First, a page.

China issues 5G operating licences faster than expected

Full deployment of 5G networks in China, which has almost 1.6 billion wireless phone subscriptions, is likely to boost local firms making gear for applications in robotics, remote surveillance and virtual reality.
Full deployment of 5G networks in China, which has almost 1.6 billion wireless phone subscriptions, is likely to boost local firms making gear for applications in robotics, remote surveillance and virtual reality.PHOTO: REUTERS

BEIJING • China approved four operating licences for 5G networks, setting the stage for the super-fast telecommunications system amid simmering tensions with the United States over technology and trade.

The country's three state-owned wireless carriers and China Broadcasting Network were granted licences for full commercial deployment, the Ministry of Industry and Information Technology said yesterday. The three operators, China Mobile, China Telecom and China Unicom Hong Kong, have been testing the technology in several cities, including Beijing and Shenzhen.

5G is the next-generation mobile network that offers faster data transfer speed and could enhance technologies such as autonomous driving, remote medical diagnosis and mobile payments.

Full deployment of 5G networks in a country with almost 1.6 billion wireless phone subscriptions is expected to boost local firms making gear for applications in robotics, remote surveillance and virtual reality. The faster-than-expected approvals also come as Shenzhen-based Huawei Technologies, the world's largest manufacturer of networking equipment, has vowed to maintain its lead in the face of a US campaign pressuring allies not to use the company's products.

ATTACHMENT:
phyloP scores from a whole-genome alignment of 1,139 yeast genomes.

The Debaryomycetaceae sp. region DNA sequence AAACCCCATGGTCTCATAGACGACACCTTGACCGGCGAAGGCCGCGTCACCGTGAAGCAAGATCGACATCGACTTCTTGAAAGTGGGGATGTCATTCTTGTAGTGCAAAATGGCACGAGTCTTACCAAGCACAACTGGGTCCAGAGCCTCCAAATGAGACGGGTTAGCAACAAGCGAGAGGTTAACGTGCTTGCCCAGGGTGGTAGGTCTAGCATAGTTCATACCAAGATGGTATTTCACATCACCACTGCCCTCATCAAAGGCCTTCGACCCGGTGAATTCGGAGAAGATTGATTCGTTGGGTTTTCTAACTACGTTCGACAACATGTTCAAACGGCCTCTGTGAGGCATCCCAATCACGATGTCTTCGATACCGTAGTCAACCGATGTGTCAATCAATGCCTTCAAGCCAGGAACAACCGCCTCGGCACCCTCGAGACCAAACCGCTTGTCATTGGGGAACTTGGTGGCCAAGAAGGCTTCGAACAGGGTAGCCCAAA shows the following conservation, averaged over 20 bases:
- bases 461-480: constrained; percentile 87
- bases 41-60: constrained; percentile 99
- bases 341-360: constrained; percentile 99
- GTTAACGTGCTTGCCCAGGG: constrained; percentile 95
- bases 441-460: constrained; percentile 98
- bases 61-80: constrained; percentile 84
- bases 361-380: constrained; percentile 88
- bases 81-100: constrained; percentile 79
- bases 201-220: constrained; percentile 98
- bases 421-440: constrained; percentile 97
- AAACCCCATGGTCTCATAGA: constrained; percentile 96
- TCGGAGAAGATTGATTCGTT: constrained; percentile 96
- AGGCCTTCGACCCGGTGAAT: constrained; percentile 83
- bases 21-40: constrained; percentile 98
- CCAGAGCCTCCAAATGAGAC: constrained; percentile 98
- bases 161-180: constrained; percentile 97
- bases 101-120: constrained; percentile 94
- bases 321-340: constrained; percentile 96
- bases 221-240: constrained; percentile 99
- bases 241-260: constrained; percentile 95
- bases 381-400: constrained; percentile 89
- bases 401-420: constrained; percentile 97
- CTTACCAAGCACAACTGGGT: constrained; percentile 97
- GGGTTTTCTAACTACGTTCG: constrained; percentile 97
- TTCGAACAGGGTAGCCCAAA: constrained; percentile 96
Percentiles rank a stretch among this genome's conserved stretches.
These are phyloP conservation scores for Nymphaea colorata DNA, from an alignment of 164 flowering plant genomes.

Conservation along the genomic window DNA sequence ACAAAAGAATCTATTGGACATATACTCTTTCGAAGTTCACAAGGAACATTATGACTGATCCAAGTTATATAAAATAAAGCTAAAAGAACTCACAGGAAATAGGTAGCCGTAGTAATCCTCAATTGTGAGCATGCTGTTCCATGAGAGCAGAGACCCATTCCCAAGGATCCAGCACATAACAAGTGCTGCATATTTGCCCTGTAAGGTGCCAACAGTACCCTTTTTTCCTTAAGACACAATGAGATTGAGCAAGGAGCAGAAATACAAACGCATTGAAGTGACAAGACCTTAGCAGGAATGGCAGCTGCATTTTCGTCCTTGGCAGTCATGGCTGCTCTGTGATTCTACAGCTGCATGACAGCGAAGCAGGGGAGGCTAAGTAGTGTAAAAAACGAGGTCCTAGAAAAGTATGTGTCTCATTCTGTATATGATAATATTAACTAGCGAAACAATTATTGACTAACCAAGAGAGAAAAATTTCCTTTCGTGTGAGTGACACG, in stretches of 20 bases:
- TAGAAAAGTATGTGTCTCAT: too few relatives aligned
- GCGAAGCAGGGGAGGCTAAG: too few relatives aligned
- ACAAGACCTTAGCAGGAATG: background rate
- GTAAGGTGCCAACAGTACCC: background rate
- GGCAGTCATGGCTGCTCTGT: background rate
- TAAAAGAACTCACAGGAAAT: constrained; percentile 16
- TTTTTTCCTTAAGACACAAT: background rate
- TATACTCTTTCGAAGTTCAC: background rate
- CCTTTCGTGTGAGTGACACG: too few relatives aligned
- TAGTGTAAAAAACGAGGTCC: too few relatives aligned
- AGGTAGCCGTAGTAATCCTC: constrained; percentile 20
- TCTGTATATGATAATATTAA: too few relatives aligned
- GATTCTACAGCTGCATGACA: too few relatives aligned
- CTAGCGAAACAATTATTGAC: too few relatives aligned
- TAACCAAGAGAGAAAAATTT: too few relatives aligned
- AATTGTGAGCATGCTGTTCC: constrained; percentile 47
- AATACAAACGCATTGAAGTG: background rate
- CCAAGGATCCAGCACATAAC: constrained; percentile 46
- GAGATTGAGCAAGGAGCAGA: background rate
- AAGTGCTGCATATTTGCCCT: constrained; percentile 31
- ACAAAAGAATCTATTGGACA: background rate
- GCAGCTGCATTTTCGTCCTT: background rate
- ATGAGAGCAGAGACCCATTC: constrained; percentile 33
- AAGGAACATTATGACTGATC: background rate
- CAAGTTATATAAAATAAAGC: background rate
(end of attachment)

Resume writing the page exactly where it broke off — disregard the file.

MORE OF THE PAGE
The battle over 5G network suppliers is part of what China sees as a broader push by the US administration to check China's rise as a technology powerhouse.

The administration of US President Donald Trump last month banned American companies from selling high-tech components to Huawei on national security grounds, though a 90-day reprieve was issued. The move has led to an escalation in the US-China trade war, with Beijing preparing its own blacklist of "unreliable" foreign companies.

Several firms have already distanced themselves from Huawei, including Google, whose Android operating system runs the vast majority of smartphones in the world.

 
 

The Chinese government's acceleration of 5G licensing is probably aimed at ensuring carriers do not weaken plans to build as many as 110,000 5G base stations, assuming Huawei can deliver the necessary equipment using component inventories, Mr Edison Lee and Mr Timothy Chau, analysts at Jefferies, wrote in a note on Wednesday to clients.

"Huawei will fully support Chinese carriers' 5G products in China," the firm said following the licence announcement yesterday.

Industry and Information Technology Minister Miao Wei said: "After the issuance of 5G licences, we will continue to welcome foreign companies to actively participate in China's 5G market, seek common development of China's 5G and share the achievements of China's 5G development."

Foreign Ministry spokesman Geng Shuang said the approval of the licences was Beijing's way of showing the world that "China will continue to expand its openness and sustain the global free trade system that is experien-cing volatility due to unilateralism and protectionism".

Introducing 5G will directly add 6.3 trillion yuan (S$1.24 trillion) to economic output and eight million jobs by 2030, the China Academy of Information and Communications Technology estimates.

BLOOMBERG, AGENCE FRANCE-PRESSE

A version of this article appeared in the print edition of The Straits Times on June 07, 2019, with the headline 'China issues 5G operating licences faster than expected'. Print Edition | Subscribe